Every good love story starts somewhere, even in a myth.
There's no denying we love a good love story (the most obvious fact ever), but sometimes the best ones are the ones larger than life. They make us dream big and imagine even greater, which is a core step in living your best life, or love life for that matter. Science has even proven that people who dream more often have the ability to achieve greater things because they imagined the possibilities first.
So of course we set out to find the five most romantic love myths, not that you need any help daydreaming. These stories are the kind storytellers yearn to tell and after picking up The Darkest Touch by Gena Showalter, we were hungry for more! So after you read these romantic (and, of course, tragic) myths, pick up your favorite fantasy read from Harlequin and let your imagination run wild.
Orpheus and Eurydice
The story of Orpheus and Eurydice is one of the most romantic/heartbreaking stories from Greek mythology. You've probably heard about it because it's used to lecture impatient people, which isn't helpful. Orpheus fell in love with a nymph named Eurydice, who tragically died on their wedding day when she was walking down the aisle and stepped on a poisonous snake.
Orpheus was able to make his way to the Underworld and used his musical talents to convince Hades to release his love. Hades agreed, but only if Orpheus would lead his bride to the world of the living without looking back to make sure she was following him. Orpheus almost made it all the way to the surface before he couldn't control himself and turned around. Eurydice had been following him the whole time but once he looked at her she was immediately taken back to the land of the dead for eternity. Orpheus swore to never love again.
Alcyone and Ceyx
Alcyone and Ceyx were the beloved king and queen of Trachis in Greek mythology. They loved each other so intensely that both gods and mortals admired their relationship. However, they both let this go to their heads a little bit and began to call each other Hera and Zeus, the king and queen of the gods. This didn't go over well with the real Hera and Zeus, who wanted to punish them.
One day, while Ceyx was sailing back to his wife, Zeus sent a thunderbolt to capsize his ship and kill the king. Alcyone waited on the shore day and night for her missing husband to appear on the sea and prayed to Hera to return Ceyx to her. Hera took pity on her and sent Ceyx's body to wash ashore so Alcyone wouldn't have to wait anymore. Alcyone was so overcome with grief that she drowned herself at the sight of her dead husband, but Zeus turned them both into kingfisher birds that lay eggs on the water during the halcyon days when the ocean is calm.
Torin and Keelycael
Torin, the Underworld lord responsible for death and disease, was the source of much unhappiness to both gods and mortals. His ultimate curse was that while he was unable to touch without causing decay, the lord of the Underworld wanted nothing except physical contact. When The Red Queen, a powerful deity named Keelycael, escaped from her imprisonment she set out to make Torin atone for the innumerable deaths he caused.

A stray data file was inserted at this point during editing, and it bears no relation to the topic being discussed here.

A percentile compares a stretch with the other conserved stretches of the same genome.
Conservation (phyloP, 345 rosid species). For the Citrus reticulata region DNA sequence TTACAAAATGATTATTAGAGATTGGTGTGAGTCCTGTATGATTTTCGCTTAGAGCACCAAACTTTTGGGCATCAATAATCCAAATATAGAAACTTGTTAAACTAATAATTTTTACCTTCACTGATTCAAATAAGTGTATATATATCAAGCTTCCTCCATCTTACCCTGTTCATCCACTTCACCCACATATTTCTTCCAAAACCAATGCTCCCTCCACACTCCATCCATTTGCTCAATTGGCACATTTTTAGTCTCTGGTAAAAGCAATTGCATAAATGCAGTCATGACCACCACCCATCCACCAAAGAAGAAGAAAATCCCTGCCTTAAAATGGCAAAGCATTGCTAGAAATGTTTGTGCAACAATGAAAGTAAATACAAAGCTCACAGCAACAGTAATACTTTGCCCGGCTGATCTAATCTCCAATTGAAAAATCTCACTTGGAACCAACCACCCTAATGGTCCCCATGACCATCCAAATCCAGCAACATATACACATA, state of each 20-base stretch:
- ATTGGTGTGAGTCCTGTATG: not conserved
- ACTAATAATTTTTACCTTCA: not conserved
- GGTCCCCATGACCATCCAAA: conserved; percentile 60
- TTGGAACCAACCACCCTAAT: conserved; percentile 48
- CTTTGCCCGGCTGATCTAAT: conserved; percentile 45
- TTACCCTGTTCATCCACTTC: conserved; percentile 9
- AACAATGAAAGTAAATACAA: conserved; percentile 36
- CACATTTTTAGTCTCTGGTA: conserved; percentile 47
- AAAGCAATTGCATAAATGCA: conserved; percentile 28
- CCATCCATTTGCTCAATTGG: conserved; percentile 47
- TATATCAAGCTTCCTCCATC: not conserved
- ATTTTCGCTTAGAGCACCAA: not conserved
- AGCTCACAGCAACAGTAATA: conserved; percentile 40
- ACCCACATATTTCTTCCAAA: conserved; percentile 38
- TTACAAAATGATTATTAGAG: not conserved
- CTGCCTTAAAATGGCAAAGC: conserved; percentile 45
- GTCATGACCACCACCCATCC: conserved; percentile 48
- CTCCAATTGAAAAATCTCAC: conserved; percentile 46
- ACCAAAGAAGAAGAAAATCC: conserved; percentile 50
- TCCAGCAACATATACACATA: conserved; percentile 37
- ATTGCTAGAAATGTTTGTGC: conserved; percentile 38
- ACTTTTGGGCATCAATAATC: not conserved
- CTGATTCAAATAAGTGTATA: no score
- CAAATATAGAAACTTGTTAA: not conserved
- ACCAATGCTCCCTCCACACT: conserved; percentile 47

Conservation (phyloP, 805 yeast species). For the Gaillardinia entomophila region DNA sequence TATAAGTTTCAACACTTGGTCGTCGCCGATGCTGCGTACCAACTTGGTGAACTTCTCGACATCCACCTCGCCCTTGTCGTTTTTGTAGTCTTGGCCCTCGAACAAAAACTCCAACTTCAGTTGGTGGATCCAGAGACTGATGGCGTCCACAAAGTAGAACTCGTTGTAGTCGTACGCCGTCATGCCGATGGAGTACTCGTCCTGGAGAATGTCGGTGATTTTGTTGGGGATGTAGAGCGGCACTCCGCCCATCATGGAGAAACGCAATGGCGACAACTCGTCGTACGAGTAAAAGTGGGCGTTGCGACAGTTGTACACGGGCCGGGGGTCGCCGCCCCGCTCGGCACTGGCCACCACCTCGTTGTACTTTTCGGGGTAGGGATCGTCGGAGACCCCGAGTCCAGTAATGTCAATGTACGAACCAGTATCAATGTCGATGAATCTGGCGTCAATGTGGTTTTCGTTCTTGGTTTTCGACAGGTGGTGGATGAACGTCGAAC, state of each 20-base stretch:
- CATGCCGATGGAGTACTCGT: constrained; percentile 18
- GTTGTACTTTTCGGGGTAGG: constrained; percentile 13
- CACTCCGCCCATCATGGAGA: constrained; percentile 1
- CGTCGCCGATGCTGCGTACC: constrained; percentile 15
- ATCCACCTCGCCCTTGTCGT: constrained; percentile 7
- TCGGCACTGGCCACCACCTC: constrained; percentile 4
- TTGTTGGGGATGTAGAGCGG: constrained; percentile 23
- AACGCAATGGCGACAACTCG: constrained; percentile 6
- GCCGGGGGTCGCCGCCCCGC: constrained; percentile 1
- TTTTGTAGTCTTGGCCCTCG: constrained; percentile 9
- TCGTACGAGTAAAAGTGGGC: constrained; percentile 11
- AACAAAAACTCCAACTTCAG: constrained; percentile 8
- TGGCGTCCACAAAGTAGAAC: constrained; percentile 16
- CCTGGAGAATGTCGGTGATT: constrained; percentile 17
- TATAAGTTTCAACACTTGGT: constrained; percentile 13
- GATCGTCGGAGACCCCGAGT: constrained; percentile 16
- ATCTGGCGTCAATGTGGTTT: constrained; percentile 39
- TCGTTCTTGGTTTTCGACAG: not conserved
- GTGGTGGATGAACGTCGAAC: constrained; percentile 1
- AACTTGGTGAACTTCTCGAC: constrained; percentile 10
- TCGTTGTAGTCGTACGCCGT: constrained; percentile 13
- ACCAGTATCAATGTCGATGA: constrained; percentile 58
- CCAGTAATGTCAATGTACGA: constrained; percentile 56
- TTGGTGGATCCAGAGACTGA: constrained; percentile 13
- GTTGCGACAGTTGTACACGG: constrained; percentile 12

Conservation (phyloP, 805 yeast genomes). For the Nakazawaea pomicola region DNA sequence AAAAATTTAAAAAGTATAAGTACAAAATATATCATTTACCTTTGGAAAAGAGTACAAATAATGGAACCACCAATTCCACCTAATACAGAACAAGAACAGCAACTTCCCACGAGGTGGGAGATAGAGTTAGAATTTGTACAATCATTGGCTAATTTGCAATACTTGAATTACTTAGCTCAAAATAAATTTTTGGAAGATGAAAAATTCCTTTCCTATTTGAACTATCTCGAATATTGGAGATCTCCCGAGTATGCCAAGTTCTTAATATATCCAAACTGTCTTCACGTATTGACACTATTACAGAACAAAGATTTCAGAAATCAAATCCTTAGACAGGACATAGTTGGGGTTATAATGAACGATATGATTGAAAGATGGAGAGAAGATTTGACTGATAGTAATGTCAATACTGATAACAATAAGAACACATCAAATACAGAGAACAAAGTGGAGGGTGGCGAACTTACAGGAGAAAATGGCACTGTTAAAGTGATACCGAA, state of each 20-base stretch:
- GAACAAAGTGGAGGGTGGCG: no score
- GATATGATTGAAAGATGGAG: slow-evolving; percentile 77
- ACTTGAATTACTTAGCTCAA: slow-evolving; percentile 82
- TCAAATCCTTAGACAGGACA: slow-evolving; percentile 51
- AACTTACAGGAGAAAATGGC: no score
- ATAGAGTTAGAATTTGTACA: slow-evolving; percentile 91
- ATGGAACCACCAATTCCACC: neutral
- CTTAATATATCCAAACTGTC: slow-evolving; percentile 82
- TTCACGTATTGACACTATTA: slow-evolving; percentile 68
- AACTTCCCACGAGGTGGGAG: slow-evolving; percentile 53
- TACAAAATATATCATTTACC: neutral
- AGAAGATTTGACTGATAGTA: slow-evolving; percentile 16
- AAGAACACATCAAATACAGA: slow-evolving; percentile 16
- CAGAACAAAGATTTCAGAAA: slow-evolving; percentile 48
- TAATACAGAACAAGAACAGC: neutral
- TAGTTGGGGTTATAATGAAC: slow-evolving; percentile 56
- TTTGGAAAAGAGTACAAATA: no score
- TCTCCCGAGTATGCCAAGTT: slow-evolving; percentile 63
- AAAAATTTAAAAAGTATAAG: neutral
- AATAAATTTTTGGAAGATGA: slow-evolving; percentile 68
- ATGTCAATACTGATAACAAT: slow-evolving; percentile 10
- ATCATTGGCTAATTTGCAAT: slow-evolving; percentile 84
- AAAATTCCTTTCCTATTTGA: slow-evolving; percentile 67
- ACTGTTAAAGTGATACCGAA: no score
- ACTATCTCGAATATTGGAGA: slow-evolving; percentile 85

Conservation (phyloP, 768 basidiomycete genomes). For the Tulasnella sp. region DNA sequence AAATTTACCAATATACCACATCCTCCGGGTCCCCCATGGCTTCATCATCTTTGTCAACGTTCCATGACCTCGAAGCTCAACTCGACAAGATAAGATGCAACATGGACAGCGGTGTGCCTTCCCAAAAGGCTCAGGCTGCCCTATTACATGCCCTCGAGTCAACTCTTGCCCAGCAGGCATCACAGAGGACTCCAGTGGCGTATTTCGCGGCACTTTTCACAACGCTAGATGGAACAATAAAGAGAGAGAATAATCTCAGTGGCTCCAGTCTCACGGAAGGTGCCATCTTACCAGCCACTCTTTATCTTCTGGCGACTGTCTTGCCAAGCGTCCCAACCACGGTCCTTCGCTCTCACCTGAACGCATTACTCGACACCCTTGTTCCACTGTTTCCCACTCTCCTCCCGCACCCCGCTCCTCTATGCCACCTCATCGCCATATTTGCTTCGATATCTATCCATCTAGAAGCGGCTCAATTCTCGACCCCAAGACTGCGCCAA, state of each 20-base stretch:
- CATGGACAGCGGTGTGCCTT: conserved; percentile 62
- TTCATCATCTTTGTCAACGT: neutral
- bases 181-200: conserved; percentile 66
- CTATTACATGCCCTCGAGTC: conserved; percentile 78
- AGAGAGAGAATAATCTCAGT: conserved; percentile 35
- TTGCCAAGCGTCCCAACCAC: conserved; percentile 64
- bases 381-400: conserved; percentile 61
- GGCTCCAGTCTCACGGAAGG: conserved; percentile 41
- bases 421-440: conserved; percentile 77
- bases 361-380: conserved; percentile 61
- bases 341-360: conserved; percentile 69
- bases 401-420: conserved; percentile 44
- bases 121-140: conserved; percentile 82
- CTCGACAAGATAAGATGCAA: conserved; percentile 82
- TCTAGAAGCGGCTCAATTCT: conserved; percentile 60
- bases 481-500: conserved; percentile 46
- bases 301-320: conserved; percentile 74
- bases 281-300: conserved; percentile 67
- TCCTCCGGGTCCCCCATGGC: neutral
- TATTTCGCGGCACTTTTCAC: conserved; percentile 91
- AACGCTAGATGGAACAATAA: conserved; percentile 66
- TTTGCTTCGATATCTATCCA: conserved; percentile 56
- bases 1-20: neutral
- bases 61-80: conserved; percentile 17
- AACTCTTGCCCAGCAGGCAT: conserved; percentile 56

Though Keelycael attempted to punish Torin and end his destruction, Torin eluded her trials in a game of cat and mouse. In a twist of fate, The Red Queen realized that Torin could be her ultimate match. Gena Showalter's book, The Darkest Touch, details the mythological love story from it's origins and it's available on Harlequin's website so you can get the entire, juicy tale!
Zal and Rudabeh
Persian legend says Zal was cast away to a mountaintop when he was born. As he grew older, he was given a feather that he was told would keep him safe on his journey to be reunited with his father. During his journeys, Zal fell in love with the story of a beautiful woman named Rudabeh who had dark ringlets that reached her feet and long eyelashes.
When he finally found his father, Zal was heartbroken to know that his family was actually the enemy of Rudabeh's. Against the odds, he found her and crept under her window one night where she let him climb up her hair. The two fell instantly in love, so deeply that their families couldn't deny the marriage and peace finally fell between them all. When Rudabeh was sick in labor with their son, Zal threw his feather into a fire to protect them both.
Chih-nii and the Cowherd
Chih-nii was a god-like Chinese figure who's remembered for making gowns out of brocade and clouds. For her hard work, her father married her to a cowherd but she fell so deeply in love she forgot all her talent for sewing and making gowns.
Her father was so furious that he sent them away, casting the Cowherd into the stars on one side of the sky and Chih-nii the Spinster into the other. Between them he put the Heavenly River, also known as the Milky Way. The two are only able to see each other once a year, when the stars align correctly.
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